Dominica brings case against Switzerland to International Court of Justice

26 April 2006

Dominica today brought a case against Switzerland to the International Court of Justice (ICJ), the principal judicial organ of the United Nations, concerning alleged violations with respect to a diplomatic envoy to the UN in Geneva.

Dominica today brought a case against Switzerland to the International Court of Justice (ICJ), the principal judicial organ of the United Nations, concerning alleged violations with respect to a diplomatic envoy to the UN in Geneva.

Roman Lakschin has been accredited to the UN, its specialized agencies and the World Trade Organization (WTO) since March 1996 as a member of the Permanent Mission of Dominica. In papers filed with the ICJ, Dominica says this accreditation was “effected to the organizations and not to Switzerland” which has “claimed the right to ‘withdraw the accreditation’” on the grounds that Mr. Lakschin is a businessman and would have no right to be a diplomat.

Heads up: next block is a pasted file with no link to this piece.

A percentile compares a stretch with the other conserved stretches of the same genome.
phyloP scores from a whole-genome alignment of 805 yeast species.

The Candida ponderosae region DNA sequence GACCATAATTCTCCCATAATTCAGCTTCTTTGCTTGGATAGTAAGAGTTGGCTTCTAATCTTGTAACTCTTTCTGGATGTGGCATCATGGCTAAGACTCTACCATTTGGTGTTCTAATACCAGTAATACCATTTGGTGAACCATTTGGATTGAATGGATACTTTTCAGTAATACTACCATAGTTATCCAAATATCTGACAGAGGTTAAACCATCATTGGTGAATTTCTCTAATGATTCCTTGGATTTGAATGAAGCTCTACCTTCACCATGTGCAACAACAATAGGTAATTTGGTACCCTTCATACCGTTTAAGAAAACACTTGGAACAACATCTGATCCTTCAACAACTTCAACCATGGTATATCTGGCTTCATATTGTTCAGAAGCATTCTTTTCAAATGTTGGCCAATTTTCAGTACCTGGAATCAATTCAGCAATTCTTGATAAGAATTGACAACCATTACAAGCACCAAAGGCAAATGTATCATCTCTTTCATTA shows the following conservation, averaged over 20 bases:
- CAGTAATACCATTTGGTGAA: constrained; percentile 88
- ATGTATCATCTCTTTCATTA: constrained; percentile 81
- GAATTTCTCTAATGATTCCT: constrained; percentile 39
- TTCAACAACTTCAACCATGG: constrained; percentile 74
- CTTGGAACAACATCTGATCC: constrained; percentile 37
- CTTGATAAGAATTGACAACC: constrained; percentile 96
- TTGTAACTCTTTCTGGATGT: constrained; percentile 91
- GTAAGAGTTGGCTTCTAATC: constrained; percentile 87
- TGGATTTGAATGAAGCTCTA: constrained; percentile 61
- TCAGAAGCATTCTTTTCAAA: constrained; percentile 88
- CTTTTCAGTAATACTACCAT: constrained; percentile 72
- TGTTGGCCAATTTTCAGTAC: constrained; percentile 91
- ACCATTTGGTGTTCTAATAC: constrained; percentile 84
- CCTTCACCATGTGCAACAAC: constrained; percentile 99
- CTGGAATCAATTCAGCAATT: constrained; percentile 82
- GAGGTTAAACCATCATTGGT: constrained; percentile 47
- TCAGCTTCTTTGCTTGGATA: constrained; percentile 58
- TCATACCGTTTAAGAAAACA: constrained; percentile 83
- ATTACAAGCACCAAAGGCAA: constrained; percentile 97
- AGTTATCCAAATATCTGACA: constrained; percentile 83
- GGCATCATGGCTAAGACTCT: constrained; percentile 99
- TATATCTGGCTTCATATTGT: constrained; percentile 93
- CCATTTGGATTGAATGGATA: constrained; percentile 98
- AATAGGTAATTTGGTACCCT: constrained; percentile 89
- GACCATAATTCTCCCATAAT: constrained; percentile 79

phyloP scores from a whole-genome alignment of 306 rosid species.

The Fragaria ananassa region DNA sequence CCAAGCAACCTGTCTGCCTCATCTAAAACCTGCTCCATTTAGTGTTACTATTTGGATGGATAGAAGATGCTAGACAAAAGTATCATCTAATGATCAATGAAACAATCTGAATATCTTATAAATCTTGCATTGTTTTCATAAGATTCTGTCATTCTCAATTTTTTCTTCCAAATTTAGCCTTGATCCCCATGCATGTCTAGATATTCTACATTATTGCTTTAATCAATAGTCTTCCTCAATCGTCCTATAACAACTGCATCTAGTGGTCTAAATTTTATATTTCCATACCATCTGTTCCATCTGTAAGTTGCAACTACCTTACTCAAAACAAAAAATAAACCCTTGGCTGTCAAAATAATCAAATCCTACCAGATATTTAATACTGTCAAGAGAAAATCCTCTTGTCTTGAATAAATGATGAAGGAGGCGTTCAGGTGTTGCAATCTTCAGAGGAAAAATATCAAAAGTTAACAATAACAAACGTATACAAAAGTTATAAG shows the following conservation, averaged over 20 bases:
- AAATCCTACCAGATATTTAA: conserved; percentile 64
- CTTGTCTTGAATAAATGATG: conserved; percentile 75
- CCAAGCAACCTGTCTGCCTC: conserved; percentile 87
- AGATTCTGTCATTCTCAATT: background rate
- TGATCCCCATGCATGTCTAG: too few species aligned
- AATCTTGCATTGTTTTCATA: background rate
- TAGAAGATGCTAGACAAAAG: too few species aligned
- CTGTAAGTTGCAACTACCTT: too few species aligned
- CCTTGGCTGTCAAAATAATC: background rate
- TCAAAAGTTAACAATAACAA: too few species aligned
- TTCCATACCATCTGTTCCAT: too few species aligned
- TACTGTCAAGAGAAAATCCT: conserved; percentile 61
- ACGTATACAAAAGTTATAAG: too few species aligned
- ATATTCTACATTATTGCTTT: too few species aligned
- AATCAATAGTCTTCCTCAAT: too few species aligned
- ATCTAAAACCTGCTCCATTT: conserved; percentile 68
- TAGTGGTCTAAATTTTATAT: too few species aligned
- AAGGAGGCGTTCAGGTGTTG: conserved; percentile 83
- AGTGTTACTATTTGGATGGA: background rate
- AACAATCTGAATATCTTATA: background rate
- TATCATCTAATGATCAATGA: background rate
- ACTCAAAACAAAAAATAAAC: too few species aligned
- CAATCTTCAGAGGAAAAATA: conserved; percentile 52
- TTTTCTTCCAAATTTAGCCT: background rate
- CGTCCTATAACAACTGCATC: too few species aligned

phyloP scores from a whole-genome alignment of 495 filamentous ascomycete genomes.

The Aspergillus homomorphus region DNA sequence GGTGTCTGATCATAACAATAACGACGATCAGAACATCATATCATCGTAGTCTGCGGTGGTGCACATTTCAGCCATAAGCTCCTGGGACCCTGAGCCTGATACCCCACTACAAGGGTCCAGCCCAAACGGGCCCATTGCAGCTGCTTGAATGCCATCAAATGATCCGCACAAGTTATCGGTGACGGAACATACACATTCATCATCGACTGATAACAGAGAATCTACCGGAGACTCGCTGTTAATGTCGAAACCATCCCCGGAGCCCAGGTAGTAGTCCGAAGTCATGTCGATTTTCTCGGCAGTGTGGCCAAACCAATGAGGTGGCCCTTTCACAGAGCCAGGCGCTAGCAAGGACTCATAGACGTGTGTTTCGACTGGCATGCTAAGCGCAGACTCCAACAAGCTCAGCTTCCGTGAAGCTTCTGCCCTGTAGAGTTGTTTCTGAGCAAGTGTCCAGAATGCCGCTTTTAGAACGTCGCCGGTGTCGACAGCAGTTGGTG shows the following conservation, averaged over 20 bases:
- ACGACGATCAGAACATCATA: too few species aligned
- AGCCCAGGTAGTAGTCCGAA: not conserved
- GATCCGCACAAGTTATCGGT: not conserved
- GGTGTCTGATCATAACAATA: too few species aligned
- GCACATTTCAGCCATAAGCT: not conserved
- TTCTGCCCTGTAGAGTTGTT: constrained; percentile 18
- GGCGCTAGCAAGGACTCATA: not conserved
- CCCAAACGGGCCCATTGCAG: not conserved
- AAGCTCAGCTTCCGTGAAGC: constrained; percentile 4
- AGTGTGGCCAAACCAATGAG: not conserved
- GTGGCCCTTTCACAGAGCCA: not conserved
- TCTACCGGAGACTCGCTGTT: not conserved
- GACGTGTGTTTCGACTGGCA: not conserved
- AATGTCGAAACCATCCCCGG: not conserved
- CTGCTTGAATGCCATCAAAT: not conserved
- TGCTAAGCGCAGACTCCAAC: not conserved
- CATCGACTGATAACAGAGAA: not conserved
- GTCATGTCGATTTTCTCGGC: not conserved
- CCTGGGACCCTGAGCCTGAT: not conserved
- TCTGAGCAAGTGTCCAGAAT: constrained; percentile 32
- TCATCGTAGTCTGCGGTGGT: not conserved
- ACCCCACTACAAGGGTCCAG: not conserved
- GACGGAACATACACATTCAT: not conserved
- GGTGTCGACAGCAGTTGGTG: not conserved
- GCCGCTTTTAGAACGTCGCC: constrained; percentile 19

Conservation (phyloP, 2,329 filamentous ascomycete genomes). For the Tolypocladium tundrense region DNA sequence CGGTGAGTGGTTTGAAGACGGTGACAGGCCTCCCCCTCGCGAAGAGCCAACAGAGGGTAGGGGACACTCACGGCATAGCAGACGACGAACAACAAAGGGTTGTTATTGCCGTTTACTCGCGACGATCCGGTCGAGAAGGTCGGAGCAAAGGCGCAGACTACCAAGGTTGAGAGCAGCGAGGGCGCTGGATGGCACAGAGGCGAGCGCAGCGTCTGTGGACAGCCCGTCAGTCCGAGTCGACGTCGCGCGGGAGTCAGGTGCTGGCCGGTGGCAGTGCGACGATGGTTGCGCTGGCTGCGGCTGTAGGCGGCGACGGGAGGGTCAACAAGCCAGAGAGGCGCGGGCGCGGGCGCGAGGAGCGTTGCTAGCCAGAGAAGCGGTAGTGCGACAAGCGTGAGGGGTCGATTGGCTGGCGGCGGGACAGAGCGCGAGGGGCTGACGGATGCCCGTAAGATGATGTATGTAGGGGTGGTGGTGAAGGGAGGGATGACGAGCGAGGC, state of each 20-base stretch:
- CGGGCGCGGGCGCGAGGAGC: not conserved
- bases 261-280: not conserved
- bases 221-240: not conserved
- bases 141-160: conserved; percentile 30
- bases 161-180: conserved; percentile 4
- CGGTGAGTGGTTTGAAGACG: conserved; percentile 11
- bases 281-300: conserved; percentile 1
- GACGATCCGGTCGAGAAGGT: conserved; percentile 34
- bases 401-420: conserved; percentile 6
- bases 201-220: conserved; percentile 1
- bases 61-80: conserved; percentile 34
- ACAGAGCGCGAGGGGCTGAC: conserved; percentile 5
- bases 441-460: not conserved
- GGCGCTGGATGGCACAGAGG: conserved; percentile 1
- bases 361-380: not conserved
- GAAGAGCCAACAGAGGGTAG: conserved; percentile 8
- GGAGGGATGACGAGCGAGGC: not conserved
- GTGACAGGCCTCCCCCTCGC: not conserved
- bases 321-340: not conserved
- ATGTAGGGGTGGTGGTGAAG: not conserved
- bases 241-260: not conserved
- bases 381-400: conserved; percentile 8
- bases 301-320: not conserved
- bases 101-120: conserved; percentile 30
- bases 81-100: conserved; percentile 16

Dominica states that this is a violation of the Vienna Convention on Diplomatic Relations and other international agreements. It also argues that Switzerland cannot be allowed to “control a small State like Dominica which has a population of merely some 70,000 people and thus is severely restrained in the selection of foreign envoys.”

Dominica is asking the Court to declare Switzerland to be in breach of its legal obligations, and to compel it to pay damages.

 

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